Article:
Sadly, we did not have the best of weather when travelling this famed, 300 km route. It was approx. 10-12 C with unusual precipitation. We were told that the rain never comes down so heavily, nor does it come straight down, but rather from the side. On this day, July 25th, 2016, the weather created some new rules. Nonetheless, it was easy to see how spectacular the landscape was. Our host and tour guide, knew the way well. He also took us to off the beaten track points of interest, and a small town where we enjoyed a spectacular lunch.

I noted with interest that the Icelanders are very protective of their environment. For example, the beaches are not to be driven on. In fact, vehicles are only allowed to go where there are tracks. I think there are a lot of rules which tourists need to learn. I recently read that some tourists had to pay 800 Euros for entering a restricted area. I was also surprised to read about the many tourist accidents and fatalities particularly on the roads. Most likely, isolation is a contributing factor. It's not easy to get help when something goes wrong on a deserted road, and cell phone reception is minimal.

 As we left Kopavogur the sense of a barren landscape was obvious. Except for some errant sheep, it was truly eerie and deserted. At one point, hubby announced, "How can there be random wandering sheep without a farm house anywhere in sight?"
Creations made specifically for tourists are for sale
Our host readily responded with, "There are farm houses wayyyyyyy on the other side, away from the road. In the summer, the sheep are allowed to roam free."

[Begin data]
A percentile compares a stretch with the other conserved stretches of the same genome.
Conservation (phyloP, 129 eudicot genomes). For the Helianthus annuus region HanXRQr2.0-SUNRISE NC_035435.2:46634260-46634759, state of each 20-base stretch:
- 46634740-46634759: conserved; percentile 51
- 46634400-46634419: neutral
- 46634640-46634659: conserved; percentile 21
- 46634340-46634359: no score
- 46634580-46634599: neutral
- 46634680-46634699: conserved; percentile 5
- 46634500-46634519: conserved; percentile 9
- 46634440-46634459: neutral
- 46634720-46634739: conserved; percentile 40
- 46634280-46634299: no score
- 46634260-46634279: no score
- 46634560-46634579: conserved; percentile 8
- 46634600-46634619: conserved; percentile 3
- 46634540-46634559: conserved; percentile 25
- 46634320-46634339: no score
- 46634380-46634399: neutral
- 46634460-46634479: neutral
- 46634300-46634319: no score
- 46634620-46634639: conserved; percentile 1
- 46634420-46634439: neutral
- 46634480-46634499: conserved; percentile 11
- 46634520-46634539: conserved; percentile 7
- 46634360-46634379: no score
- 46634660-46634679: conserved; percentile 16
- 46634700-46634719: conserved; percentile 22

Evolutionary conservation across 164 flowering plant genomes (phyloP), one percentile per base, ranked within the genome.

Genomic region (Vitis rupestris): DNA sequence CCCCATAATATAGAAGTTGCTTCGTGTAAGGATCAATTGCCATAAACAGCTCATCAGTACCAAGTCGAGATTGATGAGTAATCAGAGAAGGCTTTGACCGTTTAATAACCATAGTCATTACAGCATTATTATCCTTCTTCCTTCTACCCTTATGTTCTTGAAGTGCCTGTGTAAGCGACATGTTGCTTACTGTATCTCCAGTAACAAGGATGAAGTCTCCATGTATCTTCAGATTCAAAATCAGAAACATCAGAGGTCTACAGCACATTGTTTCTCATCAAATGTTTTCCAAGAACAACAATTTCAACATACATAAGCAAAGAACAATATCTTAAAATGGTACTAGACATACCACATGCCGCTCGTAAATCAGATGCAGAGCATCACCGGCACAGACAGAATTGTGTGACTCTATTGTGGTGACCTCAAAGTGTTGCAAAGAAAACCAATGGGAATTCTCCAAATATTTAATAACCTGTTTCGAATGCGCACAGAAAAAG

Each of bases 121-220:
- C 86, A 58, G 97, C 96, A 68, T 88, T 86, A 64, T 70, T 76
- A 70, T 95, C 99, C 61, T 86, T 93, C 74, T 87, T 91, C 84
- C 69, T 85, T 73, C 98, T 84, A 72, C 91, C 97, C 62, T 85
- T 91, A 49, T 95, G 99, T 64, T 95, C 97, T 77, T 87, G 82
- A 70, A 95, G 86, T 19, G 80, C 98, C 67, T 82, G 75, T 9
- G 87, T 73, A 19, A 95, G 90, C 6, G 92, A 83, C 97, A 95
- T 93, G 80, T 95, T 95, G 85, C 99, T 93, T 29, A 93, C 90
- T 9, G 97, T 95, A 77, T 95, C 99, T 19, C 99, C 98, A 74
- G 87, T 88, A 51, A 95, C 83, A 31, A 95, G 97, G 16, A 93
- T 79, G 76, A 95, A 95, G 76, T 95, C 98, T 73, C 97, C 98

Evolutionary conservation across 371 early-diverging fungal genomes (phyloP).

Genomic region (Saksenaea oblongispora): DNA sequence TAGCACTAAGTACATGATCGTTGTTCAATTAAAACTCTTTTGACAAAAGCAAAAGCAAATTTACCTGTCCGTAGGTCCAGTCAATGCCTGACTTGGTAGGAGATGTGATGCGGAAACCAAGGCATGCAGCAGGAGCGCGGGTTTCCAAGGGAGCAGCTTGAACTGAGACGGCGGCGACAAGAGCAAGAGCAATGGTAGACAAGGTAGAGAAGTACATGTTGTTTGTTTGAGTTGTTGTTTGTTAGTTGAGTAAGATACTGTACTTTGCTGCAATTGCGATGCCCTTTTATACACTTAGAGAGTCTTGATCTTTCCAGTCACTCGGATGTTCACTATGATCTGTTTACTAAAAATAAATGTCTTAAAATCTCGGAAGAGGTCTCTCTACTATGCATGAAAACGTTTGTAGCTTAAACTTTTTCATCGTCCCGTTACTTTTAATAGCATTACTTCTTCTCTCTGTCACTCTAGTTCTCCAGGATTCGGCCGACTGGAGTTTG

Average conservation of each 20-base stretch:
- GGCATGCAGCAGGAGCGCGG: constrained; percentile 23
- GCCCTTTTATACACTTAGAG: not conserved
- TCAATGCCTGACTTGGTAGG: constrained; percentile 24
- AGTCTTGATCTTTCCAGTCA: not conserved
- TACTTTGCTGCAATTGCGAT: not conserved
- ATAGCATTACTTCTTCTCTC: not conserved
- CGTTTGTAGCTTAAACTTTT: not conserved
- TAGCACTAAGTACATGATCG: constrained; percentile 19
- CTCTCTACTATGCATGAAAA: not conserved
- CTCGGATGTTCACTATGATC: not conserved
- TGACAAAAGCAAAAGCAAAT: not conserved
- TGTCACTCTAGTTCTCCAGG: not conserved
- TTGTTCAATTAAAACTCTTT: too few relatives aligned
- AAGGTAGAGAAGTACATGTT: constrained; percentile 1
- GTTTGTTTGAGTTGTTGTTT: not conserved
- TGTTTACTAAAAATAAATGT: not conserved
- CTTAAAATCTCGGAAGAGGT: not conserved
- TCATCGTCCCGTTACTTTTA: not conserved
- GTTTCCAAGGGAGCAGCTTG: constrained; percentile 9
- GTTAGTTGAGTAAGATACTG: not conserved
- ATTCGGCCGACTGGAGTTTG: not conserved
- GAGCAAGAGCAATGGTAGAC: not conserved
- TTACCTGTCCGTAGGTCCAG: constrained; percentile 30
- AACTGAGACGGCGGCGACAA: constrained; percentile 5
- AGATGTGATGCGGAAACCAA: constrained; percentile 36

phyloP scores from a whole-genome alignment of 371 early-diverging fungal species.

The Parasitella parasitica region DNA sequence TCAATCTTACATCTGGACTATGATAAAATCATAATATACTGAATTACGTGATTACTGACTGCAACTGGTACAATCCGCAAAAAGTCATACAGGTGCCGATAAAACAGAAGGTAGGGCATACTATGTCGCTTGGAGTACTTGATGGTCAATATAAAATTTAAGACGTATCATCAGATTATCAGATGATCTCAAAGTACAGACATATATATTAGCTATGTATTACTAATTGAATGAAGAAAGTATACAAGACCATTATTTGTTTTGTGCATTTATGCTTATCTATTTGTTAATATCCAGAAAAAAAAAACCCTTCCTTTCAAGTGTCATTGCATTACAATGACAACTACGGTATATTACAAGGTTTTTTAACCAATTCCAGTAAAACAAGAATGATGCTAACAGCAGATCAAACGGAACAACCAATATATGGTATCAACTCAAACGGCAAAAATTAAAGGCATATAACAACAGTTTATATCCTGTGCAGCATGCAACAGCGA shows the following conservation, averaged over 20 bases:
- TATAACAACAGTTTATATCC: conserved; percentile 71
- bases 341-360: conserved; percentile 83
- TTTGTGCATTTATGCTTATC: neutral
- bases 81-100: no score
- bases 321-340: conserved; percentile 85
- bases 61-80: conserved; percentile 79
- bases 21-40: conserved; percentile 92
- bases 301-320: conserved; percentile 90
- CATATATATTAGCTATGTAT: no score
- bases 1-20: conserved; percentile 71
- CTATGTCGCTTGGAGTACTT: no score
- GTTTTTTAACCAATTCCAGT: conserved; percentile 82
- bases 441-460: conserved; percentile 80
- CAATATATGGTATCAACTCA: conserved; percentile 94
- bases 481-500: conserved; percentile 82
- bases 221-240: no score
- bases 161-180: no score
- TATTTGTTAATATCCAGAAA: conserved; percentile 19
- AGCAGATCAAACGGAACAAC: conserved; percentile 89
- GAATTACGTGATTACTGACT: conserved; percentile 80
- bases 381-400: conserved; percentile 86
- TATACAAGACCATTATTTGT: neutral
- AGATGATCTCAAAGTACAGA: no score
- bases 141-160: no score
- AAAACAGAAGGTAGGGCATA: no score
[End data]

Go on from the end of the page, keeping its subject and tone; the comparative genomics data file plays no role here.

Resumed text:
We passed one postcard like farm area
As we approached an area that looked particularly scenic, we pulled off the road to marvel at the volcanic black beach sand.

Although it was beginning to rain heavily, we stopped in an area of interest somewhere between Kopavogur and Arborg for a photo op and some bubbling lava. Pictures are limited because of my new camera and unusual precipitation.

 After the lava stop, we approached the Strandarkirkja, in Selvogur. It was a Lutheran Church built in 1888, and facing the sea to protect travellers. The original church was erected on this site in the 12th century when a group of sailors prayed to navigate the rough waters and promised to put a church wherever they landed. It is said that many miracles have been attributed to this church and as a result, the church became quite wealthy from donations. There is a sculpture entitled "Land in Sight". It faces Angel's Bay and commemorates the church's founding. There are also elf houses behind the church and cemetery.  These are an essential consideration in any Icelandic landscape.

It was time for lunch. How fortunate we were to have a host who knew his way around Iceland and also great restaurants. We stopped at a fishing village  (pop. around 600), formerly a major trading port, called Eyrarbakki. It is known for historic buildings, great food, and a prison Litla -Hraun (prisoners are not counted in the population) which is the largest in Iceland. 

One building, now a museum in the village dates back to 1765 and is the oldest timber dwelling in Iceland. It once belonged to a wealthy Danish merchant and his staff. 
We dined at the Rauda Husio (Red House), another historical building. The seafood chowder, the lobster tail appetizers, the breads and the salads were fantastic,